1st FTT

Paul Greenberg, as a boy, was supported by a mother that embraced his love for fishing. Close to his childhood house, he would spend most of his time on the pond fishing. One winter, the temperatures dropped below zero. Fishing was never the same on the pond after the winter and copper sulfate treatment the previous summer. Paul sought out more fishing opportunities in streams, rivers, and into the ocean. Paul was able to get a boat where he learned to fish Long Island Sound. He taught himself how to find fishes and discovered their patterns of migration. As a young man, Paul discovered he needed something more than a fish. He spent years trying to catch the right mate. Fishing the wrong waters, and having a line that kept breaking, he found himself without a catch. He received a call that brought him home. His mother had cancer, and he went home to take care of her. One day she told him he needed to go fishing to give him a break from caretaking. He discovers the fish he once knew was no longer in the abundance or patterns he had found as a boy. When his mother died, he went on a search to find the fish. Paul discovered that four fish had replaced all the markets.

I moved to Alaska to be with family after spending years in the military. Growing up my father was my hunting buddy. We recently had a health scare with him that brought an urgency to all the hunts that we haven’t had yet. This fall we’ve hunted harder and scouted more than in years. We brought the entire family so they could experience a “hunt camp.” When my wife asked me, “what I was going to be when I grew up,” my answer was a wildlife biologist. My hunting buddy taught me to love all wildlife, and I plan to do just that.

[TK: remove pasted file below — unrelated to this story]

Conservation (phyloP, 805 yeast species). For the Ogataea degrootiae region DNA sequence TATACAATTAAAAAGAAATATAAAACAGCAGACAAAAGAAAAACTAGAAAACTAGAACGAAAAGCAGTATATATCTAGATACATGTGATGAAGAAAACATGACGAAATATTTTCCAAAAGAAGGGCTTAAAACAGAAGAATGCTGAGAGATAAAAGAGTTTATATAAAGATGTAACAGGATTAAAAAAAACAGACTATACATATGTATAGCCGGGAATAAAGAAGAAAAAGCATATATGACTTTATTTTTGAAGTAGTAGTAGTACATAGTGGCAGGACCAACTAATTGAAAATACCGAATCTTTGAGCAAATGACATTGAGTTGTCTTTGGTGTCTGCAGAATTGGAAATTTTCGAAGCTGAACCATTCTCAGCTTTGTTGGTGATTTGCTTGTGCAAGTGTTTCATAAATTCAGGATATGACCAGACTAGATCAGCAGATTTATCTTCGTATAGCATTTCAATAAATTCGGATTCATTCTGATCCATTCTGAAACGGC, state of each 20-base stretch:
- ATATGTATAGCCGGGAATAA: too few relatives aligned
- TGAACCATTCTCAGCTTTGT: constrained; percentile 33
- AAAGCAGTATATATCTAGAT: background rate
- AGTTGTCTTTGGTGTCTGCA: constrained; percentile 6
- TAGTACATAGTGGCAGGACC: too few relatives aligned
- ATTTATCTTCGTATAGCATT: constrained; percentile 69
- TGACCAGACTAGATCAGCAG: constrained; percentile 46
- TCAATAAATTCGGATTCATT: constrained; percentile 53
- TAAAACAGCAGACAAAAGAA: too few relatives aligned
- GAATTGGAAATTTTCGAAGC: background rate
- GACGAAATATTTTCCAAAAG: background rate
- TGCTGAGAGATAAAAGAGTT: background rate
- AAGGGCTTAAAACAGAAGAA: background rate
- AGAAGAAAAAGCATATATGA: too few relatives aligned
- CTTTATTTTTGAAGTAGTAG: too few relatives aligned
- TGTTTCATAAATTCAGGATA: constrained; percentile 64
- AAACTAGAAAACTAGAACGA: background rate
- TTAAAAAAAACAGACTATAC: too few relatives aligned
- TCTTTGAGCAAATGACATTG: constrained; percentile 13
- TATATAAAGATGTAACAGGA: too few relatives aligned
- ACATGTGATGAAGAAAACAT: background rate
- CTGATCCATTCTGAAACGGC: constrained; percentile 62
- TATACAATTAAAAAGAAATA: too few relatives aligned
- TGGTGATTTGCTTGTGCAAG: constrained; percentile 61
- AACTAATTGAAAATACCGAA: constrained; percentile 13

I believe Paul will be more optimistic by the end of the book. I hope at least because his views were pretty low. He does have a way of telling a story that makes you want to keep reading.

3 thoughts on “1st FTT”

  1. When I was young I used to say that I wanted to study fish when I grew up. The response was “well, you can’t have both”. Same probably goes for wildlife biology 😉

  2. I liked your informative breakdown of the first pages of the book. I agree with Paul becoming more optimistic by the end. As Paul got older he seemed to take the blinders off and is now starting become more open-minded and adapting himself to change. I sure hope he continues his pursuit regardless of the challenge or outcome. He had the passion as a child, took a break to live life a little, and then he came back willing to accept the change and start learning from it.

  3. Branddon, I feel like I had a similar view growing up. My father introduced me to so much outdoors and taught me such a deep love for what we have. It’s hard to not want to study it and become the driving factor in making it better. I work in veterinary medicine, so i was very driven to do wildlife bio, but fish stole me over once i moved up to Alaska.

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